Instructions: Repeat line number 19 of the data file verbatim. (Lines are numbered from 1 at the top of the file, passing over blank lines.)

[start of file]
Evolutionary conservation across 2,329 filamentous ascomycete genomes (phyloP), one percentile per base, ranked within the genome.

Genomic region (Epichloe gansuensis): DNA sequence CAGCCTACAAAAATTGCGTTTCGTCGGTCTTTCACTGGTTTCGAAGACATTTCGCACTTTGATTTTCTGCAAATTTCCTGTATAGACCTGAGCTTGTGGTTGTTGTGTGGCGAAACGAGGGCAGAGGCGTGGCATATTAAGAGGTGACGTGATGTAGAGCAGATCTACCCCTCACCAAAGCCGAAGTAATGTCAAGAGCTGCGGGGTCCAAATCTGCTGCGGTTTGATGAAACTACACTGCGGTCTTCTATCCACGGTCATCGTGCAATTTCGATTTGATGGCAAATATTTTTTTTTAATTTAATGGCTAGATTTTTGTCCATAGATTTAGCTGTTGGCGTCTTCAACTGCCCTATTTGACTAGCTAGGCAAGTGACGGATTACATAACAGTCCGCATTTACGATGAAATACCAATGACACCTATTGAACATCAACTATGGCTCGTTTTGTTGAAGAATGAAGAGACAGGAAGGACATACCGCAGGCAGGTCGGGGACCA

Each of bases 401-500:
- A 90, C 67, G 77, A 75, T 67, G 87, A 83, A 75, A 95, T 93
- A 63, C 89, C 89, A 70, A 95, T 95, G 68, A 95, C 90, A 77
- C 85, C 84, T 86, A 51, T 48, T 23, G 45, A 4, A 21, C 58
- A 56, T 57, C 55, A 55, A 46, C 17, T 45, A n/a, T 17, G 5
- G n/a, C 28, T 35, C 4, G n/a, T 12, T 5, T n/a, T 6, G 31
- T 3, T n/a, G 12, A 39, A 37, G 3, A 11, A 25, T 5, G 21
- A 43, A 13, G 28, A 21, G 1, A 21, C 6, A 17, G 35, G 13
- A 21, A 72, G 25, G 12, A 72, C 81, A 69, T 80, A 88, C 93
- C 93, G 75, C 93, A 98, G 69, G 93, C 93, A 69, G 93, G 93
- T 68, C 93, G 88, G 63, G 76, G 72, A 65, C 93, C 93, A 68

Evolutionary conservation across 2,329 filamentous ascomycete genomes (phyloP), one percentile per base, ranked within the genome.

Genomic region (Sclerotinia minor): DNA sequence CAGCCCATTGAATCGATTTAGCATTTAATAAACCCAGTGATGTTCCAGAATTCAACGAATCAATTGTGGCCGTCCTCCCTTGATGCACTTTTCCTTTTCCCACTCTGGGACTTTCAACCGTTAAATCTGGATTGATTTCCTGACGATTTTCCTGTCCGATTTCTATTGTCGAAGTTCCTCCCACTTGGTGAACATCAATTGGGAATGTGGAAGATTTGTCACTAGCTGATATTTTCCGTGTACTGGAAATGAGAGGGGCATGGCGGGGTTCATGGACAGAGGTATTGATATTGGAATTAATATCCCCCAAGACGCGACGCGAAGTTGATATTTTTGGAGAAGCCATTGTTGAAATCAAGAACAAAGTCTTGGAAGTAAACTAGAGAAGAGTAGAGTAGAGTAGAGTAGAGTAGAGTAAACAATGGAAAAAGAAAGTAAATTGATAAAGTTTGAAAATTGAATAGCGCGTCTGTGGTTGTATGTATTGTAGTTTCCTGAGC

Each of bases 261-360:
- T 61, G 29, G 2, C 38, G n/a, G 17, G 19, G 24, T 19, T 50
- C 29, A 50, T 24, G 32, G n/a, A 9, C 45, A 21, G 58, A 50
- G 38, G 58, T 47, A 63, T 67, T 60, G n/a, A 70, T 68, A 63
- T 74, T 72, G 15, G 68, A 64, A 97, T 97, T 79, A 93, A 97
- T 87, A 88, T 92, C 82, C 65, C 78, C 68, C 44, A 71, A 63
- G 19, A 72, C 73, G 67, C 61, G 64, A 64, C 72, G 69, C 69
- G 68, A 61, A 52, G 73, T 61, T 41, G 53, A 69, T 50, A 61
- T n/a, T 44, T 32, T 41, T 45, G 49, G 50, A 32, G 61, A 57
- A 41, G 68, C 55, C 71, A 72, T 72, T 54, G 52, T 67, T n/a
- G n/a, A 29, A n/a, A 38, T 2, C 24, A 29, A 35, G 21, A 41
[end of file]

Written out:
- G 38, G 58, T 47, A 63, T 67, T 60, G n/a, A 70, T 68, A 63